- NEW YORK - In rare cases, outbreaks of potentially life-threatening group
A streptococcal infections - the "flesh-eating" bacteria that
is also the cause of strep throat - can be traced to healthcare workers
who act as silent carriers of infection, according to a report from the
Centers for Disease Control and Prevention.
- The bacterium is commonly found on the
skin or in the throat, and may cause no illness or only mild illness.
- If introduced into the blood or a wound,
however, these bacteria can cause necrotizing fasciitis, which features
destruction of fat and muscle (hence the name "flesh-eating"),
or cause streptococcal toxic shock syndrome, which injures internal organs,
such as the kidneys, liver, and lungs.
- CDC figures show that between 500 and
1,500 cases of necrotizing fasciitis and 2,000 to 3,000 cases of streptococcal
toxic shock syndrome occur each year in the US. About 20% of the necrotizing
fasciitis patients and 60% of those with the shock syndrome die.
- According to the report released Thursday,
nine women came down with group A streptococcal infections after giving
birth at a single hospital in Maryland between July 1996 and August 1997.
- Some women developed infections of the
endometrium (uterine lining), two developed blood-borne infections, one
a urinary tract infection, and one an infection of a cesarean section wound.
None of the women died, although one was admitted to the intensive care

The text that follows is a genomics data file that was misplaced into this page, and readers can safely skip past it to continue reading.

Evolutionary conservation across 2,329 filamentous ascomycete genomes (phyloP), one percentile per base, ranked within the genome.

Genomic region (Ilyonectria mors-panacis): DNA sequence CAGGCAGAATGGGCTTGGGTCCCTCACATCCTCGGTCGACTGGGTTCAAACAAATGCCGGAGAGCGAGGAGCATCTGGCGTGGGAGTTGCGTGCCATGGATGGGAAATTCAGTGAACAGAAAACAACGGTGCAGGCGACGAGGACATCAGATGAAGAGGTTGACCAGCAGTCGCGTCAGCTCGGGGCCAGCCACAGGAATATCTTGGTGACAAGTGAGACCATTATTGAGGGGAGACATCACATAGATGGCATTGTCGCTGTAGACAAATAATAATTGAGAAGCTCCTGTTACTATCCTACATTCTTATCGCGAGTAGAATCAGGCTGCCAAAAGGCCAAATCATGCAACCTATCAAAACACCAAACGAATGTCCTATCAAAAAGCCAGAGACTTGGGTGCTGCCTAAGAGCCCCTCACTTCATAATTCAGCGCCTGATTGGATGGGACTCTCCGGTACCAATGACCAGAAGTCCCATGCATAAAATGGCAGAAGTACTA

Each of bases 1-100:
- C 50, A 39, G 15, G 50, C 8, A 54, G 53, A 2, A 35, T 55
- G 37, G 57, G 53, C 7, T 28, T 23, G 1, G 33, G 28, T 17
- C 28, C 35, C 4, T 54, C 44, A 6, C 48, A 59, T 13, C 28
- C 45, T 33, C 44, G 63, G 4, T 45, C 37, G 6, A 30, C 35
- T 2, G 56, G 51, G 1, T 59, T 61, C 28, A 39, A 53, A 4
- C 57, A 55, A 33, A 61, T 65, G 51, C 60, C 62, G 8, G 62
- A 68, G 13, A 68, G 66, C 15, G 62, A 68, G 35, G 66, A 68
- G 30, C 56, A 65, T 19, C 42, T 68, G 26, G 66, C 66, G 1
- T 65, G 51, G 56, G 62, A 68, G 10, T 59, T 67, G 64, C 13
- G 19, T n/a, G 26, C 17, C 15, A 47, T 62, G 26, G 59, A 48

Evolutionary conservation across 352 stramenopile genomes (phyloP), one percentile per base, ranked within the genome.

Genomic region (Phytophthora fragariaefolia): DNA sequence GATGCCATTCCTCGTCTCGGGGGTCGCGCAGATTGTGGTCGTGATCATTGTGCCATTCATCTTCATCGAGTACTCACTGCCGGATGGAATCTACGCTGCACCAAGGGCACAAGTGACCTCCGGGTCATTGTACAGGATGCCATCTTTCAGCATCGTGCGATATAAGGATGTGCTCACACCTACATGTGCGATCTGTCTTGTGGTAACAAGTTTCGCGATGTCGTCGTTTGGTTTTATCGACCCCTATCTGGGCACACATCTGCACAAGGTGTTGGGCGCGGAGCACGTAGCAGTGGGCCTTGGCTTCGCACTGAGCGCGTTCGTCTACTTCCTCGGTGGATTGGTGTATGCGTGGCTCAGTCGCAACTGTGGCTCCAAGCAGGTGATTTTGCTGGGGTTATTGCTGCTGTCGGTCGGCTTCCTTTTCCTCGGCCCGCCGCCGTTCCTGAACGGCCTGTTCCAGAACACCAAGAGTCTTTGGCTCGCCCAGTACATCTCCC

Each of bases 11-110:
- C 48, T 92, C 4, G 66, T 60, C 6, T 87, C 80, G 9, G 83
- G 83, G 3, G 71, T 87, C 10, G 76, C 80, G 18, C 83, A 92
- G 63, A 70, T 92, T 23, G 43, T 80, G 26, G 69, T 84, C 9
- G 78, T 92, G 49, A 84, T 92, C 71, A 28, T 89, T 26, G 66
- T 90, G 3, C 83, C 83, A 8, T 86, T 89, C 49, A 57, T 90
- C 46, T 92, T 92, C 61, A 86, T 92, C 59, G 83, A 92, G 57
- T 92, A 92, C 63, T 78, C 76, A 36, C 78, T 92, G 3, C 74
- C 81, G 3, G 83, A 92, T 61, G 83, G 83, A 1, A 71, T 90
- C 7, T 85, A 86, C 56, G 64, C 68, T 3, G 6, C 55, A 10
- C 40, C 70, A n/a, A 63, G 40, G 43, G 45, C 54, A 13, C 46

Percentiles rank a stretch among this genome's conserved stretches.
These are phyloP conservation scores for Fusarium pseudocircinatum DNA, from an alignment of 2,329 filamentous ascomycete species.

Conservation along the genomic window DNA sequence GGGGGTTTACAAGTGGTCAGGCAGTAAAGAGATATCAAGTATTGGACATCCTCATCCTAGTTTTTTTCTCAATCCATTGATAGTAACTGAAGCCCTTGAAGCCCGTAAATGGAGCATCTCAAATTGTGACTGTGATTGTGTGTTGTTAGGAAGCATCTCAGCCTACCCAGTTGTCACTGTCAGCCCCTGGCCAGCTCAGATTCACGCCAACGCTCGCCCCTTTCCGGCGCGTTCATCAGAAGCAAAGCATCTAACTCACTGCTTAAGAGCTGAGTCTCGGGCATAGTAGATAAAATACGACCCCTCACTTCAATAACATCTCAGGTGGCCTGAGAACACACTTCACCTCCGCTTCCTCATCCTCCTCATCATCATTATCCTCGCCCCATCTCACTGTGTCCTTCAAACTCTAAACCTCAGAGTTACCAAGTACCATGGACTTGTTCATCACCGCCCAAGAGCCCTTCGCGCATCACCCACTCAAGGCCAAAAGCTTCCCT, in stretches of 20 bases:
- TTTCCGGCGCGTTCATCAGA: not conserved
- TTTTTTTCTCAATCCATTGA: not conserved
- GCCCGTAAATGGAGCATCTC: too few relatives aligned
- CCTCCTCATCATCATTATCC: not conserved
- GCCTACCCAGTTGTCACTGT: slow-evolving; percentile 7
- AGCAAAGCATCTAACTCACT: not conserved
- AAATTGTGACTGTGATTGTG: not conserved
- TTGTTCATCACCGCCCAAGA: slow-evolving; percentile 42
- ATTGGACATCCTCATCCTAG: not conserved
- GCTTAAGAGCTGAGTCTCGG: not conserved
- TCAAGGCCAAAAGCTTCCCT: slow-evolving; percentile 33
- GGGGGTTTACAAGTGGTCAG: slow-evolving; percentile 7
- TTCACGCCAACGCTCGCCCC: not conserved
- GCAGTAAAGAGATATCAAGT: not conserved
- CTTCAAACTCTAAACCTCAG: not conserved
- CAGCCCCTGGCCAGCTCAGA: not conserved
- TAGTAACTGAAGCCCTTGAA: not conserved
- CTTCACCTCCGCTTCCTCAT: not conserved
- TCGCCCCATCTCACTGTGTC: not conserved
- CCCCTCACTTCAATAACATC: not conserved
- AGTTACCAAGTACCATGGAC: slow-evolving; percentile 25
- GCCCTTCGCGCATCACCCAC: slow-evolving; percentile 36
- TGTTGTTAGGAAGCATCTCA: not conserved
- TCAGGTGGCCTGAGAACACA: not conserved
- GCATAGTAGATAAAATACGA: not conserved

unit with dangerously low blood pressure.
- One healthcare worker was determined
to be the most likely carrier of the strep A bacteria. After testing of
samples from the throat, rectum, vagina, and skin of 198 hospital employees,
the suspected individual was indeed found to be a carrier of identical
bacteria to that infecting one of the patients.
- In a second outbreak in California, two
patients died and a third nearly died after a surgical wound became infected
with group A streptococcus.
- One surgeon was found to have been in
contact with all three patients, but it was not clear if the surgeon was
carrying group A streptococcus. As a precaution, two surgeons took 10 days
of antibiotics before being allowed to return to the operating room.
- Surgical patients and new mothers are
particularly vulnerable to group A streptococcal infections, according
to the CDC report in the March 5th issue of the Morbidity and Mortality
- To prevent such outbreaks, healthcare
workers should be tested for strep A if any patient comes down with such
an infection after surgery or giving birth, CDC officials advise.
- "The spread of all types of group
A streptococcus infections may be reduced by good handwashing, especially
after coughing and sneezing, before preparing foods and before eating,"
write CDC officials. "Persons with sore throats should be seen by
a doctor who can perform tests to find out whether it is 'strep throat';
if so, the person should stay home from work, school, or day care until
24 hours or more after taking an antibiotic."
- The health officials also recommend that
people with infected wounds, especially those with fever, seek medical